Sat, Jan 22, 2011 - Page 3 News List

ANALYSIS: DPP heavyweights weigh in on new China policy

HEAD START:Some candidates for the party’s presidential nomination have sought greater media exposure, concerned selection by opinion poll could place them at a disadvantage

By Ko Shu-ling  /  Staff Reporter

Association for Relations Across the Taiwan Strait (ARATS) Chairman Chen Yunlin (陳雲林) said on Thursday last week that negotiations between Taipei and Beijing are possible on the basis of two political preconditions: opposition to Taiwanese independence and recognition of the “1992 consensus.”

He said it was not simply a matter of carrying on the policies of the Chinese Nationalist Party (KMT), as Democratic Progressive Party (DPP) Chairperson Tsai Ing-wen (蔡英文) claimed the DPP would do if it returned to power, especially if the DPP continues to reject the so-called “1992 consensus.”

While the DPP denies the existence of the “1992 consensus,” (which a former KMT official said was coined in 2000) the KMT has insisted that Taipei and Beijing came to an agreement in 1992 that there is only “one China” with each side retaining its own interpretation as to what “one China” means.

Chen’s remark came in the wake of the DPP’s decision to start exchanges with the Chinese Communist Party (CCP) at the think tank level.

President Ma Ying-jeou (馬英九) had previously asked: How does the DPP intend to make cross-strait ties possible should it return to power?

The DPP has yet to come up with an acceptable answer, as it is still working on its “10-year policy plan.”

However, some DPP heavyweights seemingly can’t wait to push their own pet theories. Former vice president Annette Lu (呂秀蓮) has been promoting what she calls the “1996 consensus,” in which she says that Taiwan became an independent sovereign state on March 23, 1996, when the Taiwanese popularly elected their first president.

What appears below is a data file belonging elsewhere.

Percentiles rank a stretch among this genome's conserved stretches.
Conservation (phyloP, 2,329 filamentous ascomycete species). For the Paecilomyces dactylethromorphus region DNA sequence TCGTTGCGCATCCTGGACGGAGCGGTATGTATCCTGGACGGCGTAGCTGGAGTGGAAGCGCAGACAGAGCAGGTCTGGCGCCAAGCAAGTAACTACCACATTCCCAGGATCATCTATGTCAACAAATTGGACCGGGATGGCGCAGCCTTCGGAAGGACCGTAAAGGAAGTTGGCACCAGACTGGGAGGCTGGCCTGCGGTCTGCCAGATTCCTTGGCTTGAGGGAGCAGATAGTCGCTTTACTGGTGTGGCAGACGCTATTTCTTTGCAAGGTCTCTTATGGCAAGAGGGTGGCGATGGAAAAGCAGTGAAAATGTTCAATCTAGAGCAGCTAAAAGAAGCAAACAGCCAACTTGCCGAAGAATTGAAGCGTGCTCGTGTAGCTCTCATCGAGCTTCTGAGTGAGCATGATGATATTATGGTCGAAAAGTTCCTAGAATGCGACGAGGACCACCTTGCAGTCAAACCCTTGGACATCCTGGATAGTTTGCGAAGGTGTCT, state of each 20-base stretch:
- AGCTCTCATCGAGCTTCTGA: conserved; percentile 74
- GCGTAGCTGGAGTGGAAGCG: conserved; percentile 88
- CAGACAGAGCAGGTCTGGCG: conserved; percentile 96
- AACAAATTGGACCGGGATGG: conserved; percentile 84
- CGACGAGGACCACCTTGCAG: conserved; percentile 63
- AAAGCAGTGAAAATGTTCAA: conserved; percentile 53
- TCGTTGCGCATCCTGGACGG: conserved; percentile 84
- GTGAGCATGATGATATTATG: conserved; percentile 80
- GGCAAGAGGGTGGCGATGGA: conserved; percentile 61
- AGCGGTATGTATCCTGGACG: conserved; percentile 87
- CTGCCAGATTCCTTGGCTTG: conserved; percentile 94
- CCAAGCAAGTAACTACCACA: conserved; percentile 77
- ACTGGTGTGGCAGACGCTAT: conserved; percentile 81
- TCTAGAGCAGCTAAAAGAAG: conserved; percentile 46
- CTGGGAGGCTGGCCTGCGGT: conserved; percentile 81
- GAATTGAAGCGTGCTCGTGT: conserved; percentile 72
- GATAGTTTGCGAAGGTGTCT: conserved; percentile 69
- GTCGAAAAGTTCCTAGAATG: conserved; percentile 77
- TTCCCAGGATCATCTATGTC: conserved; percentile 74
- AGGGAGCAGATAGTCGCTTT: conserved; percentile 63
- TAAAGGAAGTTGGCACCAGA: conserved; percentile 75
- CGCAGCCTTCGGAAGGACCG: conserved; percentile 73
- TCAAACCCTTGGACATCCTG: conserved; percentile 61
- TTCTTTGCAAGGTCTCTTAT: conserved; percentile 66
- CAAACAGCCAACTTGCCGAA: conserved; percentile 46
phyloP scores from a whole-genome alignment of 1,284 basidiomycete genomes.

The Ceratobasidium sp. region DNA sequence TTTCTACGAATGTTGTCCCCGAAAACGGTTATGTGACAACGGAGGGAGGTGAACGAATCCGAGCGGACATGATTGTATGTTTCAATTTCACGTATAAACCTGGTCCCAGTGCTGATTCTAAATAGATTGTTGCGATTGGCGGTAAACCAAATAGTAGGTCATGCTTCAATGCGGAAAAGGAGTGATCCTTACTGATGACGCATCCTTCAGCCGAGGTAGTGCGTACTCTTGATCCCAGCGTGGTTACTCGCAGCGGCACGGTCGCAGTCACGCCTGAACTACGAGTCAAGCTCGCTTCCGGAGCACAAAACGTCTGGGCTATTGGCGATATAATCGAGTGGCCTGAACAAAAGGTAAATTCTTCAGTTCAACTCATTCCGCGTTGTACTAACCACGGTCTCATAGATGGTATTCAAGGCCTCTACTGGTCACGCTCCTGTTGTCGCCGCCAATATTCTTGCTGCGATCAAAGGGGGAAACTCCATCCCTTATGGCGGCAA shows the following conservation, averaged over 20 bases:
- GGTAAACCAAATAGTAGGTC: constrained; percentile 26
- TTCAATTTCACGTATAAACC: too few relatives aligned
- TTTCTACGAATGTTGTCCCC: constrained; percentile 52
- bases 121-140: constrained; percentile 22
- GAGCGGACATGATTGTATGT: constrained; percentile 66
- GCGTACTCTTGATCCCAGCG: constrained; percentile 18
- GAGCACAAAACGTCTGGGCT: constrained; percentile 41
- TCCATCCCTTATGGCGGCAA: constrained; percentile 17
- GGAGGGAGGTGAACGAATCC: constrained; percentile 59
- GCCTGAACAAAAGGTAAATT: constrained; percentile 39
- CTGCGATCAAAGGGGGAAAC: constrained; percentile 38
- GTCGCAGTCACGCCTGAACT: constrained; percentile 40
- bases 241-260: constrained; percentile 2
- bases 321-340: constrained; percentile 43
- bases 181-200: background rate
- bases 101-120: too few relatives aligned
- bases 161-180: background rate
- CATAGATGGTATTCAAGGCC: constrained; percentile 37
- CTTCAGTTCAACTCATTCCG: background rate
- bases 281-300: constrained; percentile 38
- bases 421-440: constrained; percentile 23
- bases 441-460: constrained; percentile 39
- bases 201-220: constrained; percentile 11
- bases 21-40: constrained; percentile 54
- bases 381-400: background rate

Former premier Frank Hsieh (謝長廷) recently proposed what he called an “overlapping consensus” on the Republic of China (ROC) Constitution. As part of this approach, he urged all political parties to embrace the ROC Constitution as common political ground.

If such an agreement were reached, Taiwan would be able to replace the “one China with individual interpretations” with what Hsieh called the “constitution with respective definitions,” whereby each side offers its own interpretation of the Constitution.

Hsieh also urged independence supporters to unite with those supporting the “status quo,” thereby forming a unsurmountable majority in opposition to their pro--unification counterparts.

However, Hsieh’s theory was roundly condemned by many of his own colleagues who claimed that it undermined Taiwan’s sovereignty.

Beijing is of course not happy with such semantics and urged the DPP to accept “1992 consensus,” which it said formed a basis for cross-strait talks.

Liu Shih-chung (劉世忠), a research fellow at Taiwan Brain Trust, said the DPP must refrain from falling into the “political trap” set by Ma and Chen, who aim to create divisions within the party and press DPP presidential aspirants to accept the “1992 consensus.”

Liu said it was clear that Lu and Hsieh had chosen now to put forward their China policies so as to get a head start, before other potential candidates for the 2012 presidential election throw their hats into the ring, or at the very least, to gain media exposure for their ideas.

Both Lu and Hsieh favor party members voting in the party primaries because they are currently less popular than Tsai and former premier Su Tseng-chang (蘇貞昌) and positive media coverage could boost their prospects.

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